For those who don’t know, June is Pride Month, a celebration of LGBTQ lives and rights hard-fought-for. Like many other celebratory months, Black History Month among them, it is a time to be more publicly loud and proud, a time for reflection and, you know (if you’re fortunate) a time to educate people who aren’t completely invested in ignorance and prejudice for their identities.
It’s been great this month to not only see so many LGBTQ people celebrating themselves individually and each other as a group (and there’s so much diversity within this group) but also supporting the Black Lives Matter movement and Black and brown people generally. Over and over online, I’ve seen people from the whole spectrum of the LGBTQ+ experience remind others that one cannot honestly and completely celebrate Pride Month and then complain about the recent protests (mostly peaceful but also some that have not been). Because Pride Month and LGBTQ rights and recognition that have been won owe themselves in large part to the Stonewall Riots at the end of the 1960s. Peaceful protests and out-and-out rioting both have a place in the struggle for people to demand recognition of their humanity, from the Civil Rights Movement to now.
Knack Factory, which has been a great friend and partner to BGIM Media, recently put together a really nice video titled “Proud” that brings forth the voices of four Black people in the LGBTQ+ community in Portland, Maine, to talk about Pride Month, BLM and more, from the standpoint of being LGBTQ, from the standpoint of being Black, and from the standpoint of intersectionality.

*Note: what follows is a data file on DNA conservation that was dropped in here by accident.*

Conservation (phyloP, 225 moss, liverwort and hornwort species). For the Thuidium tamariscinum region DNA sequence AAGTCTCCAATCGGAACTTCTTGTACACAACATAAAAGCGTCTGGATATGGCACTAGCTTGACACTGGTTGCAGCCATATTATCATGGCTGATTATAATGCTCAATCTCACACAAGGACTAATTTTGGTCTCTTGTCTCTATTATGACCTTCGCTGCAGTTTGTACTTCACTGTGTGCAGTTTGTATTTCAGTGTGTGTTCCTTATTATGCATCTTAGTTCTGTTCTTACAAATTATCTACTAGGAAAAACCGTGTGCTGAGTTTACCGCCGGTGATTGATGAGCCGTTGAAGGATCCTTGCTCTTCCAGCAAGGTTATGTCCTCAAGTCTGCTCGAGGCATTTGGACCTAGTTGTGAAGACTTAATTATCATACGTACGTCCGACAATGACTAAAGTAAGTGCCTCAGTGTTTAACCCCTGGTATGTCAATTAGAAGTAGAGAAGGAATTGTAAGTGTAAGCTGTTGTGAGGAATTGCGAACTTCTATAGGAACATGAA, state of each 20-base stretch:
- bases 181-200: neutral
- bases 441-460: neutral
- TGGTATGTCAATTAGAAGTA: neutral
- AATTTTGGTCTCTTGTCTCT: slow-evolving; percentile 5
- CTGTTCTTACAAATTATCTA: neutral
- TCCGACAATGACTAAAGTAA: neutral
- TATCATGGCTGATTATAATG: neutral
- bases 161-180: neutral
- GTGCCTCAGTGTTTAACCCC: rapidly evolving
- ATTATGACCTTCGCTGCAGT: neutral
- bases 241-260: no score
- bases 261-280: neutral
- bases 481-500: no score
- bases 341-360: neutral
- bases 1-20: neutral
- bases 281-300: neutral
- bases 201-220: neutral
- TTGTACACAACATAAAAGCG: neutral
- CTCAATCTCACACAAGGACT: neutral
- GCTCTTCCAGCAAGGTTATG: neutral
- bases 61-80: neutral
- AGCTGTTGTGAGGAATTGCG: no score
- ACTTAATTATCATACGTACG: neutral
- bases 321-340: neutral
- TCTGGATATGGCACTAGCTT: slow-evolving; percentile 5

Please take the time to watch and learn why Pride and Blackness are not simply separate entities, and why Pride Month can celebrate its own themes and embrace the recent Black uprisings in America.
From Knack Factory:
We talked with Flo, Eddie, Oronde and Christiana—members of the LGBTQ+ community in Portland, Maine—about what it means to be proud.
Thanks a million times over to these four, and to Oronde for helping to orchestrate this project.
You can find them here:
If you are looking for resources such as black businesses and artists to support, educational material, or community organizations that focus on related issues to donate to / assist, please visit: http://bit.ly/maineracialjustice
This video was produced in partnership with Knack Factory. Visit us at https://www.instagram.com/knackfactory, http://facebook.com/knackfactory, http://twitter.com/knackfactory and https://www.knack-factory.com/
Alex Steed, Partner and Operations, Knack Factory
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